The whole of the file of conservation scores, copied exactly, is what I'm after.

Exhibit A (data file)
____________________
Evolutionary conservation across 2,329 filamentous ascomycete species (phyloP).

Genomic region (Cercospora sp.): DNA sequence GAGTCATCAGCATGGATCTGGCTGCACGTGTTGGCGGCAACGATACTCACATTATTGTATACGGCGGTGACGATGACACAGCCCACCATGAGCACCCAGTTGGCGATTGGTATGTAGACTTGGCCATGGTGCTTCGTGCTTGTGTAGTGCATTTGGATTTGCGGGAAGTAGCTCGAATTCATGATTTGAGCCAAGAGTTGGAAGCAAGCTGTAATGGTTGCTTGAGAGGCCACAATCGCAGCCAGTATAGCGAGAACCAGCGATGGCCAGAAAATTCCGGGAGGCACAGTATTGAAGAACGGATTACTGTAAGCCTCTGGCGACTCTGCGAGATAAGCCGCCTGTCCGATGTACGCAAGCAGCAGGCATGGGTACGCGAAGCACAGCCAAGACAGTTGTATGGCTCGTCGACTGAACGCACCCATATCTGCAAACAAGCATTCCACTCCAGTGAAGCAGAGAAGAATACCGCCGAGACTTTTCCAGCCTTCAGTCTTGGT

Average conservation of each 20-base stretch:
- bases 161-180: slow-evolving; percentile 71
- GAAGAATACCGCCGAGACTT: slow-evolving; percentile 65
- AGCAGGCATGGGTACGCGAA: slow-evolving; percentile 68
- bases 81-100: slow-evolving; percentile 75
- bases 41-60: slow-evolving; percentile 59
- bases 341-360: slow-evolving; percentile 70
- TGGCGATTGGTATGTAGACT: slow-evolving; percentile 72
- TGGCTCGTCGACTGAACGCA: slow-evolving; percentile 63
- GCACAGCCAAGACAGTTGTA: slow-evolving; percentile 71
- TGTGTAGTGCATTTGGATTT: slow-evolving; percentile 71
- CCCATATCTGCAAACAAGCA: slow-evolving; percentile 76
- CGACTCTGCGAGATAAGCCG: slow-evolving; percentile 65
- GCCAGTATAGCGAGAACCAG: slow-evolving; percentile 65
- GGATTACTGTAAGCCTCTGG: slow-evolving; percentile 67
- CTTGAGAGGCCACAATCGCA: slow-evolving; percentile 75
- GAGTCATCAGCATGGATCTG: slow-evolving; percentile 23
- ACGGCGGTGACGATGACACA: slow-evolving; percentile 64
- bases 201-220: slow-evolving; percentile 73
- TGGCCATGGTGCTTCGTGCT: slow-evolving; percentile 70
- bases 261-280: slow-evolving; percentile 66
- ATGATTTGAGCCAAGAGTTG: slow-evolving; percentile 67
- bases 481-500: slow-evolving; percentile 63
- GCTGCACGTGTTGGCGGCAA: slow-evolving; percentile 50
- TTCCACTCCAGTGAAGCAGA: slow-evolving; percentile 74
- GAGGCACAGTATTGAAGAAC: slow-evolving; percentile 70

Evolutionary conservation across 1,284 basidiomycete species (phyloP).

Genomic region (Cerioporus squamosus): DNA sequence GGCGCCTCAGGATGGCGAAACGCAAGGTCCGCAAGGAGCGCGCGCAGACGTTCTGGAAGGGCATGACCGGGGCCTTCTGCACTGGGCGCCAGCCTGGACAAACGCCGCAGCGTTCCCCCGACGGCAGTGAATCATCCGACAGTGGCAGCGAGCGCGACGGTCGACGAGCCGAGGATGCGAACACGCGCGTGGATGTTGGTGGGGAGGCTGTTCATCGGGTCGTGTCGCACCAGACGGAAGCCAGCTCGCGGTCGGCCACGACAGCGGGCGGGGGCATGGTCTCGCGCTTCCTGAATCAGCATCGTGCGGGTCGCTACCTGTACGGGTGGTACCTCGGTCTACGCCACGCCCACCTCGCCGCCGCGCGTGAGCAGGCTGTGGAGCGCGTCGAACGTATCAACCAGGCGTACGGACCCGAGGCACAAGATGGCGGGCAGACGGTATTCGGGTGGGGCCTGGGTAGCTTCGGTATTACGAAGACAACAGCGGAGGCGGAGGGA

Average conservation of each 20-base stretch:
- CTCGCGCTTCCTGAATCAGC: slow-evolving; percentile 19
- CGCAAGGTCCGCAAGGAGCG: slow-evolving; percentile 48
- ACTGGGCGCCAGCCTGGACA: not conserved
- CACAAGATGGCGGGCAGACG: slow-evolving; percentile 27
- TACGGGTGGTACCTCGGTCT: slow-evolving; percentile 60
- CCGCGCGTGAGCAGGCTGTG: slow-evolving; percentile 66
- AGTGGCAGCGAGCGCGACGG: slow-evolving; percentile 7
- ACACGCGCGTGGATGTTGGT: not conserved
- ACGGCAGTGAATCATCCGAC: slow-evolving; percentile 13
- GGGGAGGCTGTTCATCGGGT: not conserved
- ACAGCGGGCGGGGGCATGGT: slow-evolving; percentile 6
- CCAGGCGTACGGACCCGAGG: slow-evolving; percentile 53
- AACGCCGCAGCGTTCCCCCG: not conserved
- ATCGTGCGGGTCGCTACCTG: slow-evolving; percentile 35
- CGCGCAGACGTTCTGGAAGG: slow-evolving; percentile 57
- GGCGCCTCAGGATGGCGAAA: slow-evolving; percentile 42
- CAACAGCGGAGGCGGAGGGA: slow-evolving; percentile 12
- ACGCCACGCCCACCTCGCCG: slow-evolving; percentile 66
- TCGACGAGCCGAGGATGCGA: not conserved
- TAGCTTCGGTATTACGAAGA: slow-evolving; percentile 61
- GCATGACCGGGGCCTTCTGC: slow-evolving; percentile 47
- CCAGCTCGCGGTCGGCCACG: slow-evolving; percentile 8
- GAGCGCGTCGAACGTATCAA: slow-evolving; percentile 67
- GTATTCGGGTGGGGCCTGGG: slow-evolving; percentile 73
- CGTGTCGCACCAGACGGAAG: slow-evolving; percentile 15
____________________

Evolutionary conservation across 2,329 filamentous ascomycete species (phyloP).

Genomic region (Cercospora sp.): DNA sequence GAGTCATCAGCATGGATCTGGCTGCACGTGTTGGCGGCAACGATACTCACATTATTGTATACGGCGGTGACGATGACACAGCCCACCATGAGCACCCAGTTGGCGATTGGTATGTAGACTTGGCCATGGTGCTTCGTGCTTGTGTAGTGCATTTGGATTTGCGGGAAGTAGCTCGAATTCATGATTTGAGCCAAGAGTTGGAAGCAAGCTGTAATGGTTGCTTGAGAGGCCACAATCGCAGCCAGTATAGCGAGAACCAGCGATGGCCAGAAAATTCCGGGAGGCACAGTATTGAAGAACGGATTACTGTAAGCCTCTGGCGACTCTGCGAGATAAGCCGCCTGTCCGATGTACGCAAGCAGCAGGCATGGGTACGCGAAGCACAGCCAAGACAGTTGTATGGCTCGTCGACTGAACGCACCCATATCTGCAAACAAGCATTCCACTCCAGTGAAGCAGAGAAGAATACCGCCGAGACTTTTCCAGCCTTCAGTCTTGGT

Average conservation of each 20-base stretch:
- bases 161-180: slow-evolving; percentile 71
- GAAGAATACCGCCGAGACTT: slow-evolving; percentile 65
- AGCAGGCATGGGTACGCGAA: slow-evolving; percentile 68
- bases 81-100: slow-evolving; percentile 75
- bases 41-60: slow-evolving; percentile 59
- bases 341-360: slow-evolving; percentile 70
- TGGCGATTGGTATGTAGACT: slow-evolving; percentile 72
- TGGCTCGTCGACTGAACGCA: slow-evolving; percentile 63
- GCACAGCCAAGACAGTTGTA: slow-evolving; percentile 71
- TGTGTAGTGCATTTGGATTT: slow-evolving; percentile 71
- CCCATATCTGCAAACAAGCA: slow-evolving; percentile 76
- CGACTCTGCGAGATAAGCCG: slow-evolving; percentile 65
- GCCAGTATAGCGAGAACCAG: slow-evolving; percentile 65
- GGATTACTGTAAGCCTCTGG: slow-evolving; percentile 67
- CTTGAGAGGCCACAATCGCA: slow-evolving; percentile 75
- GAGTCATCAGCATGGATCTG: slow-evolving; percentile 23
- ACGGCGGTGACGATGACACA: slow-evolving; percentile 64
- bases 201-220: slow-evolving; percentile 73
- TGGCCATGGTGCTTCGTGCT: slow-evolving; percentile 70
- bases 261-280: slow-evolving; percentile 66
- ATGATTTGAGCCAAGAGTTG: slow-evolving; percentile 67
- bases 481-500: slow-evolving; percentile 63
- GCTGCACGTGTTGGCGGCAA: slow-evolving; percentile 50
- TTCCACTCCAGTGAAGCAGA: slow-evolving; percentile 74
- GAGGCACAGTATTGAAGAAC: slow-evolving; percentile 70

Evolutionary conservation across 1,284 basidiomycete species (phyloP).

Genomic region (Cerioporus squamosus): DNA sequence GGCGCCTCAGGATGGCGAAACGCAAGGTCCGCAAGGAGCGCGCGCAGACGTTCTGGAAGGGCATGACCGGGGCCTTCTGCACTGGGCGCCAGCCTGGACAAACGCCGCAGCGTTCCCCCGACGGCAGTGAATCATCCGACAGTGGCAGCGAGCGCGACGGTCGACGAGCCGAGGATGCGAACACGCGCGTGGATGTTGGTGGGGAGGCTGTTCATCGGGTCGTGTCGCACCAGACGGAAGCCAGCTCGCGGTCGGCCACGACAGCGGGCGGGGGCATGGTCTCGCGCTTCCTGAATCAGCATCGTGCGGGTCGCTACCTGTACGGGTGGTACCTCGGTCTACGCCACGCCCACCTCGCCGCCGCGCGTGAGCAGGCTGTGGAGCGCGTCGAACGTATCAACCAGGCGTACGGACCCGAGGCACAAGATGGCGGGCAGACGGTATTCGGGTGGGGCCTGGGTAGCTTCGGTATTACGAAGACAACAGCGGAGGCGGAGGGA

Average conservation of each 20-base stretch:
- CTCGCGCTTCCTGAATCAGC: slow-evolving; percentile 19
- CGCAAGGTCCGCAAGGAGCG: slow-evolving; percentile 48
- ACTGGGCGCCAGCCTGGACA: not conserved
- CACAAGATGGCGGGCAGACG: slow-evolving; percentile 27
- TACGGGTGGTACCTCGGTCT: slow-evolving; percentile 60
- CCGCGCGTGAGCAGGCTGTG: slow-evolving; percentile 66
- AGTGGCAGCGAGCGCGACGG: slow-evolving; percentile 7
- ACACGCGCGTGGATGTTGGT: not conserved
- ACGGCAGTGAATCATCCGAC: slow-evolving; percentile 13
- GGGGAGGCTGTTCATCGGGT: not conserved
- ACAGCGGGCGGGGGCATGGT: slow-evolving; percentile 6
- CCAGGCGTACGGACCCGAGG: slow-evolving; percentile 53
- AACGCCGCAGCGTTCCCCCG: not conserved
- ATCGTGCGGGTCGCTACCTG: slow-evolving; percentile 35
- CGCGCAGACGTTCTGGAAGG: slow-evolving; percentile 57
- GGCGCCTCAGGATGGCGAAA: slow-evolving; percentile 42
- CAACAGCGGAGGCGGAGGGA: slow-evolving; percentile 12
- ACGCCACGCCCACCTCGCCG: slow-evolving; percentile 66
- TCGACGAGCCGAGGATGCGA: not conserved
- TAGCTTCGGTATTACGAAGA: slow-evolving; percentile 61
- GCATGACCGGGGCCTTCTGC: slow-evolving; percentile 47
- CCAGCTCGCGGTCGGCCACG: slow-evolving; percentile 8
- GAGCGCGTCGAACGTATCAA: slow-evolving; percentile 67
- GTATTCGGGTGGGGCCTGGG: slow-evolving; percentile 73
- CGTGTCGCACCAGACGGAAG: slow-evolving; percentile 15